So, the votes have been counted, but the fallout continues.

Even by early morning on Friday, it was clear that there had been a huge change in the composition of many councils across the country; some changing to a different group altogether, and many moving to a position of No Overall Control; or a different composition of NOC. Some authorities who have been with one party for decades, find themselves under different leadership. The 2018 Map of Local Authority Political Control has been ripped up and is in the bin. 

What does this mean in practical terms; especially bearing in mind that there may well be some new councillors who find themselves in positions of power that they never dreamt they could be in. There are a number of sensitivities here for monitoring officers and senior lawyers to consider; we have picked out just a few to highlight below. There are others!

First, if your council is now NOC, who will form the administration; and who will be leader? Will you have a coalition; and are independents truly independent, i.e. not grouped or members of an Independent Group?

It is not unknown for this to take some time to sort out; allegiances and alliances may very well change, and new ones need to form. In that time, it may leave councils without a leader for a while, although don’t forget the provision (s9IA and B) introduced into the LGA 2000 by the Localism Act about the leader remaining as a member of the council during their term of office; so, check what that is. However, assuming that the council is leaderless, it still needs to operate; and, hopefully, the HOPS will have sufficient power delegated to them in the Constitution to be able to take the necessary operational decisions in the interim for services to continue. The political/policy decisions may take a little longer, and be of a different magnitude altogether - see below. 

Second, what do the changes mean for the makeup of the various council committees? The proportionality rules in the Local Government and Housing Act 1989 (ss15-17) and the Political Groups Regulations can take some working out; and lead, especially if there are ungrouped members, into some unexpected results for small groups at least. But they are the rules and, therefore, need to be observed; otherwise, decisions can be challenged, and the council can end up in some embarrassing difficulties; so, leave time to make sure that calculations are correct and understood. One situation we are often asked to advise on is how those rules work, and the reality often is that the answer is that it’s the Group leader's nominations that rule the day.

Third, do new members understand their role and the possibilities, limitations and restrictions on how the council has to operate? Code of conduct is only one aspect of this. Training members is, of course, crucial at the best of times, but particularly so in our experience when those new members do not come from one of the more established parties. Local government law and the operation of it is usually not intuitive and can take some time to understand, so you may have to be patient!

Four, what does the change mean for senior officers; particularly those who may be thought by incoming member, however unfairly, to have close links with the previous administration? The month of May is often, in our experience, a time of change in senior roles for those reasons, it's just politics. If you are asked to advise on the situation by the politicians, consider taking specialist employment advice that links closely with an understanding of the governance and the practical issues involved and where the politics are understood, certainly in terms of what is possible, and has an awareness of the restrictions and other considerations involved.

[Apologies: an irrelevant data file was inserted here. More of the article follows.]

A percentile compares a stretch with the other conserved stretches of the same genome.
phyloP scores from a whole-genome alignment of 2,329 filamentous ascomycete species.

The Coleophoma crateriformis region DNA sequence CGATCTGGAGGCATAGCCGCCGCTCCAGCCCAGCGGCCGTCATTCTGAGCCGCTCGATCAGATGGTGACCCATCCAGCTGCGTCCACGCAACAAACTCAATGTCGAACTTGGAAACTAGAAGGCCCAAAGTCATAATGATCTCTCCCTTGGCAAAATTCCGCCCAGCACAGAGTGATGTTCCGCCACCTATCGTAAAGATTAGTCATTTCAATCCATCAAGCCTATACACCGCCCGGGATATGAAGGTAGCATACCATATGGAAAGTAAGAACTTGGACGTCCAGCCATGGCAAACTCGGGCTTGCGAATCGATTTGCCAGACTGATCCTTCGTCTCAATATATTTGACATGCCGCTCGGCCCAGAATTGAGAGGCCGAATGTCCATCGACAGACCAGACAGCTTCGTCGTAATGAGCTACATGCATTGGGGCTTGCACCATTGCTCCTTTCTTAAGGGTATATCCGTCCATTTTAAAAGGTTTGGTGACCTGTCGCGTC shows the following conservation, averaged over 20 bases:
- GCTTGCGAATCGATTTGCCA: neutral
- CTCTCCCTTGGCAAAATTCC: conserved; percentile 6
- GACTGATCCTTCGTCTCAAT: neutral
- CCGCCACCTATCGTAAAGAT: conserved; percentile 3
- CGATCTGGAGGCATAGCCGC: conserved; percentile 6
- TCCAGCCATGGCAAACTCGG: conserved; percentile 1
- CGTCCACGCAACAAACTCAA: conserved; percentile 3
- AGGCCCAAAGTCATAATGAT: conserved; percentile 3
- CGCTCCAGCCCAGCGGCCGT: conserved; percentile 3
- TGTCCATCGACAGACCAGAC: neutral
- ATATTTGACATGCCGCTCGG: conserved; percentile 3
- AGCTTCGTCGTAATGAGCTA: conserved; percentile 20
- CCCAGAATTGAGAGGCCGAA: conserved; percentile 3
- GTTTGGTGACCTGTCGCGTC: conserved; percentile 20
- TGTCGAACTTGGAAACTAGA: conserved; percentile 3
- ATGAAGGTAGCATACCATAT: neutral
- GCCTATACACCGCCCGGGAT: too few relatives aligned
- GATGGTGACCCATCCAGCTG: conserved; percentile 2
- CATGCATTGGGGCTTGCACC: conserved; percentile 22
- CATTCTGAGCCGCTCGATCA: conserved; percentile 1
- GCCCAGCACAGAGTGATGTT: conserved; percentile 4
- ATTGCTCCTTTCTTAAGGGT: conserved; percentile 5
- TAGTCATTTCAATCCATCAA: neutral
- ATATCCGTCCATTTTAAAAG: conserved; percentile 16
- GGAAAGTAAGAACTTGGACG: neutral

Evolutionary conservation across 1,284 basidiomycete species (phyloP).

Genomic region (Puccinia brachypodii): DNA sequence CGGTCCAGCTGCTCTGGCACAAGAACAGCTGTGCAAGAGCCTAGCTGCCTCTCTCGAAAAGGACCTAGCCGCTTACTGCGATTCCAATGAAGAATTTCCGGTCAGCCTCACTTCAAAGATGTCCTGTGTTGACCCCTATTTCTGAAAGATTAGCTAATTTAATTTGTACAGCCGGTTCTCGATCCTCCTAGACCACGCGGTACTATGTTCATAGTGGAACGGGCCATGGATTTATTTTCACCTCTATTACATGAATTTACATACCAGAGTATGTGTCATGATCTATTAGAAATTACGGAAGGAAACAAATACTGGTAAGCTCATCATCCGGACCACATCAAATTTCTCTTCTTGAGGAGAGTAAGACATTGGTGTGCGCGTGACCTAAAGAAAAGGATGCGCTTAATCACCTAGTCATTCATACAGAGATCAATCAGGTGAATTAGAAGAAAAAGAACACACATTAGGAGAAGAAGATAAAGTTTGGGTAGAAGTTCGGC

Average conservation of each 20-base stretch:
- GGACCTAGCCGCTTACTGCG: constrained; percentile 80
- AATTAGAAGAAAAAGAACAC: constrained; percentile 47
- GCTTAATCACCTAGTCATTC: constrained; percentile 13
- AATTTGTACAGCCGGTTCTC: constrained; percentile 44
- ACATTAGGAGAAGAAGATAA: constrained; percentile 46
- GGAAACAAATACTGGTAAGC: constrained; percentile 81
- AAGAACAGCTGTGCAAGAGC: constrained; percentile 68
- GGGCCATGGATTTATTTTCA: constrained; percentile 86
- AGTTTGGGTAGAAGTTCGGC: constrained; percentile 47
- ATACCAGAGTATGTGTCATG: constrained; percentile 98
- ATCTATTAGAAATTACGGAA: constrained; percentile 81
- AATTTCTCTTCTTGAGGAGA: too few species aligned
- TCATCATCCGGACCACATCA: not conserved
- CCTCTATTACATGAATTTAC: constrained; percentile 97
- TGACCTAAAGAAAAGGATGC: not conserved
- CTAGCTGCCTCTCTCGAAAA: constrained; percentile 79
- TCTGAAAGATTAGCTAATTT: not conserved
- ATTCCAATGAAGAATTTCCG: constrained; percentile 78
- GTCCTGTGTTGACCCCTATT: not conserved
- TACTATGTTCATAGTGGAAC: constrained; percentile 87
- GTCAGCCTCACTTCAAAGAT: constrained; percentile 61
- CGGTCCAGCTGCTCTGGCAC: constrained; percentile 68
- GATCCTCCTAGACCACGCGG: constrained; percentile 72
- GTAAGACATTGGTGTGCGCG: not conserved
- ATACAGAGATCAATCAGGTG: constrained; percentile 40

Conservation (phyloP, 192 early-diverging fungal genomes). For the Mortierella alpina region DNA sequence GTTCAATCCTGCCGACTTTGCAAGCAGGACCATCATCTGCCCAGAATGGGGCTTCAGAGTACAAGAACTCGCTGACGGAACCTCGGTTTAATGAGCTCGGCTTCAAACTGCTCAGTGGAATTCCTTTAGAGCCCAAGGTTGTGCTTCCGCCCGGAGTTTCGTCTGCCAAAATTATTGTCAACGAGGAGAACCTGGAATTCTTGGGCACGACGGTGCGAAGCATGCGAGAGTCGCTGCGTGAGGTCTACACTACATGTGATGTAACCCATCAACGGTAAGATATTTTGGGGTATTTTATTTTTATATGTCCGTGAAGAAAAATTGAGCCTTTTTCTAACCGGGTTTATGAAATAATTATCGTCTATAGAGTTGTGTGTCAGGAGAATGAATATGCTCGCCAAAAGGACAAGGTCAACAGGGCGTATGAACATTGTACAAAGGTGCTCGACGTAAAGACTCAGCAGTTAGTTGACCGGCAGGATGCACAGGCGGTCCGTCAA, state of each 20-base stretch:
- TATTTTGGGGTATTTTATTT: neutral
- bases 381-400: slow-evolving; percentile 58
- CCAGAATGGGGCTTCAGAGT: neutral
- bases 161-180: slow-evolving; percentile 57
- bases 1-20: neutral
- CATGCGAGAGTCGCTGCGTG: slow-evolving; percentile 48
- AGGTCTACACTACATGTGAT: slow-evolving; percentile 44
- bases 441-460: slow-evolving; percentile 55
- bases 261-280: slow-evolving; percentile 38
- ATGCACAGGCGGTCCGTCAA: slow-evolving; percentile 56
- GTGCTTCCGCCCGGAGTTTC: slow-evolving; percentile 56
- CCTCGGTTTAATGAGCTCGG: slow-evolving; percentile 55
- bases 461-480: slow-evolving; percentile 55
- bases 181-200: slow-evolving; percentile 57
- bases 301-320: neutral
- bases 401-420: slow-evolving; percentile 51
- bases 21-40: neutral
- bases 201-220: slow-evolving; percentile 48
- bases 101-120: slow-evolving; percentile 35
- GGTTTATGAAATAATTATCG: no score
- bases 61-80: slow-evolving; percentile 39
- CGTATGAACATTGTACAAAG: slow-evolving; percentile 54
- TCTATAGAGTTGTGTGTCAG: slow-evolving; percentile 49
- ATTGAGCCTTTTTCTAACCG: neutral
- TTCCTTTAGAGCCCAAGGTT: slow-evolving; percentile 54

And finally, policies. They can, and probably will, be changed. Thinking about this in the cold light of four days after the election, it is not surprising that the focus of many who are now elected will want to be on how they can use the next four years to their advantage and see themselves re-elected. That is likely to mean a focus on local issues, enabling them to show what they have done for their local communities. This may mean that they want to have a higher profile locally and be more 'hands-on'. It may very well result in a change of terms of what the priorities of the council are, and how they achieve these priorities; and so, in the way in which the councils' restricted funding is used, both in the delivery of statutory and non-statutory services.

So, policies are likely to change and councillors demand that this happens at pace. However, things cannot be done overnight, and there may very well be a process to follow – statutory and otherwise. Cutting corners there, no matter how tempting it may seem to keen new councillors, is very often the wrong thing to do. Don’t forget, for example, that time may need to be allowed for consultation, and consideration of the responses; and that decisions must be reasonable. There is also the knock-on impact of the effects of changing the use of resources on other service areas, and the relatively narrow lines of manoeuvre around statutory services. All are necessary considerations, but putting these over in a positive way will be critical to building good relationships with new members. 

And in the end, good luck!

Further information

For further advice on how to manage your council's transition, please contact Olwen Brown or Matthew Gregson